The Finance Act 2017 is now law, in substantially shorter form than announced at the Autumn Statement and Spring Budget, due to the election.
Key measures in the Finance Act 2017 for employers include:
- Income tax and national insurance contribution rates remain unchanged for 2017. There will however be required changes to payroll systems to reflect new personal allowances and associated tax codes, along with the apprenticeship levy for larger employers.
- Public sector bodies, including quasi-state bodies like GP surgeries, the BBC and NHS dentists, are obliged to consider whether any contractors working through their own companies would, if engaged directly, be employees. Tax must then be deducted at source. There is an HMRC online test to assist. See our regular updates on the changes in employment status law.
- Salary sacrifice schemes, other than for childcare vouchers, pension, Cycle to Work and low emission vehicles also now lose their tax and national insurance contribution advantages, as do schemes where employee benefits can be exchanged for cash (e.g. a company car scheme with cash alternative).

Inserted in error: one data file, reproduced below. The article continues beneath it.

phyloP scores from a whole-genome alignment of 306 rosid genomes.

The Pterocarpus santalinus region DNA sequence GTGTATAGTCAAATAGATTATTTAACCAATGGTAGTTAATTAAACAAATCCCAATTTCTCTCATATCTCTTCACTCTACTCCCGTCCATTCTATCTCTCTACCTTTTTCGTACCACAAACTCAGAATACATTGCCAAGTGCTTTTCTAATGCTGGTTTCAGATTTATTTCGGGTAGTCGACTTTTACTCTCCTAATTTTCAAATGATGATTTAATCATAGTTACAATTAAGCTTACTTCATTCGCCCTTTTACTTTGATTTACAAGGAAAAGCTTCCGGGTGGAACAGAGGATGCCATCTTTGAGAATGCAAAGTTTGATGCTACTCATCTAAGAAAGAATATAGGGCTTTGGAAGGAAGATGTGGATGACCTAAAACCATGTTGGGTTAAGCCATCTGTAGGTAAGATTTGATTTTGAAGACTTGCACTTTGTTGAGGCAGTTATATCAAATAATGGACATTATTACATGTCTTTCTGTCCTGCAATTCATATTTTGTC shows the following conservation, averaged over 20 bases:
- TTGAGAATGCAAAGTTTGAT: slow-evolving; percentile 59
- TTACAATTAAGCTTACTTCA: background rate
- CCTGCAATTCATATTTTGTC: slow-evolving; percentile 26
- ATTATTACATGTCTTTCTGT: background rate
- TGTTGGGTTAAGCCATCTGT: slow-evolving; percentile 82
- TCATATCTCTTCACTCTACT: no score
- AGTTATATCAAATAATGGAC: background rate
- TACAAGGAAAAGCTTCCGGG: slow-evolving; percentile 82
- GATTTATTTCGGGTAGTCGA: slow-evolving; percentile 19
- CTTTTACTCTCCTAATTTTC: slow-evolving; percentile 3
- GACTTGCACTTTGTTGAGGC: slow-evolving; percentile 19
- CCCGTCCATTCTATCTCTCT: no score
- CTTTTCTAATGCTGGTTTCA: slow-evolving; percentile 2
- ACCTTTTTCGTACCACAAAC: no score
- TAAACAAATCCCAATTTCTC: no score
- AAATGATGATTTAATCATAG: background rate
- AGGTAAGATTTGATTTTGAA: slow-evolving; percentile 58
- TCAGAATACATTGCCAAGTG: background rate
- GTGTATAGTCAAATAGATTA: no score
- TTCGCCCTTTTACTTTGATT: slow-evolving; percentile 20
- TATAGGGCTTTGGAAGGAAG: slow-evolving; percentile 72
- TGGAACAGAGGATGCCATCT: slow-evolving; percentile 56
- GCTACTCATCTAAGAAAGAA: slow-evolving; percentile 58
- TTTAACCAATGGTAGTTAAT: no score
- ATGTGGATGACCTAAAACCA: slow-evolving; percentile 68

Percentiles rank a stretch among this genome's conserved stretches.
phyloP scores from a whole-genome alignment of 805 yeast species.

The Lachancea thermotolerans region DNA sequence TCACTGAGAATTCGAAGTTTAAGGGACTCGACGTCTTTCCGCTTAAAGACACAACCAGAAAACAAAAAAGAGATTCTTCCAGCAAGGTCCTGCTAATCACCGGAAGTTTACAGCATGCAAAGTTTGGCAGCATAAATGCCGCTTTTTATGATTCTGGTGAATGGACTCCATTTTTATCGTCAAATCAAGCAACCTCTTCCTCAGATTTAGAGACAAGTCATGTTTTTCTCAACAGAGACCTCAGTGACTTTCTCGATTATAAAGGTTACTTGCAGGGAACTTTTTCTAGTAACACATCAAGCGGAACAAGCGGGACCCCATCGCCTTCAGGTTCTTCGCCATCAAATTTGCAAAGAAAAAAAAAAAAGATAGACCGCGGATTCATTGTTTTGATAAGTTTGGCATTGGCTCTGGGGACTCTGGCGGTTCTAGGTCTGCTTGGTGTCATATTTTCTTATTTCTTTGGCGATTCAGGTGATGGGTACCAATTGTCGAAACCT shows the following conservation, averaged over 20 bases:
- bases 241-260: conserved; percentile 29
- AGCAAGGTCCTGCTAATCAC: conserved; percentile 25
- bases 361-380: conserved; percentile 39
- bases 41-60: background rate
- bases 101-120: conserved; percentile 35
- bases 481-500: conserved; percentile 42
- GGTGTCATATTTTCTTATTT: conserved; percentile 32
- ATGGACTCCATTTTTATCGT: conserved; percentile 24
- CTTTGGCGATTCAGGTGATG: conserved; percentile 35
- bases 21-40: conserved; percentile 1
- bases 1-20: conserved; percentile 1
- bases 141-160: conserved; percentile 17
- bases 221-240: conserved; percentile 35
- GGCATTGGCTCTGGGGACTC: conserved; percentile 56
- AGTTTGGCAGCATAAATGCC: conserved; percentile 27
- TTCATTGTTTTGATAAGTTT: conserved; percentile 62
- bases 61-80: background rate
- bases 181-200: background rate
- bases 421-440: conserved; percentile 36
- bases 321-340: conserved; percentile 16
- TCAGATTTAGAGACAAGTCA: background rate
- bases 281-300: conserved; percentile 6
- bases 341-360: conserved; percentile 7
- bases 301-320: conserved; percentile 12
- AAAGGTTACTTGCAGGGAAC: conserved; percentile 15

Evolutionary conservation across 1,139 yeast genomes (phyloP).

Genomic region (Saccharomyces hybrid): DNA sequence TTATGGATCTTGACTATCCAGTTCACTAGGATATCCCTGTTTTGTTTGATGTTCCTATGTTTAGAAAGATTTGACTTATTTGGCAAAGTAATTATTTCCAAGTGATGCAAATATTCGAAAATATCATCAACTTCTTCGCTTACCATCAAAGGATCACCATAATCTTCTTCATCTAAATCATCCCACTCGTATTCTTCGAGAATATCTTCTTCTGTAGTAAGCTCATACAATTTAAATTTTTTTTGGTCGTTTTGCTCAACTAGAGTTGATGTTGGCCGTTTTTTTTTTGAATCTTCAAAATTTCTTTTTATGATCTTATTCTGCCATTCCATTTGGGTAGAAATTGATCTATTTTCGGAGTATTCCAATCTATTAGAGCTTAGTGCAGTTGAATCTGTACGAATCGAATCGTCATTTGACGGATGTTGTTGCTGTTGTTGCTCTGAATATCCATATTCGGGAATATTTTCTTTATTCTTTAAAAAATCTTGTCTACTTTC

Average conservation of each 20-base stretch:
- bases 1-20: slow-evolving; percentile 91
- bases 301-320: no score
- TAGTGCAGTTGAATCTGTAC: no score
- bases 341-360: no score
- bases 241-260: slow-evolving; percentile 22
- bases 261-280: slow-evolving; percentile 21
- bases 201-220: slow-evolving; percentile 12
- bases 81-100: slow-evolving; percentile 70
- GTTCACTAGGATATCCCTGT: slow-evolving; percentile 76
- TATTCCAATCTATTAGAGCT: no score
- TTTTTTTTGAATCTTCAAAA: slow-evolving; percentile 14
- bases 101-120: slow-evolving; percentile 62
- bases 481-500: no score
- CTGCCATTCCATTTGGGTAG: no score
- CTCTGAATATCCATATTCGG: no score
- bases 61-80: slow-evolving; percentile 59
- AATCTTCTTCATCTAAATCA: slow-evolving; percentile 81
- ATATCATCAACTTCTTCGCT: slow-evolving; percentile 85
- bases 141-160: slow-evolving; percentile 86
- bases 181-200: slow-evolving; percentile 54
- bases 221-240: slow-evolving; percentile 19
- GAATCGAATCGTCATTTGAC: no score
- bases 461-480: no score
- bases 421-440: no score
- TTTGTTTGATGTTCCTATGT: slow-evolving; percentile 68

- The tax advantages of the employee shareholder status have been withdrawn, with retrospective effect back to the announcement in December 2016. The employment status still exists, though it is questionable whether anyone would wish to pursue it with an upfront tax charge on shares received. Share option schemes, such as Enterprise Management Incentives, are likely more effective for motivating executive teams.
Some expected changes, dropped for now include:
- Termination payments: Restrictions on the exemption of the first £30,000 paid from tax.
- The ability for employers to pay for individual staff pension advice without being a taxable perk.
- Further restrictions on the annual allowance for pension contributions for high earners, which would have brought tax-exemption down to £4,000.
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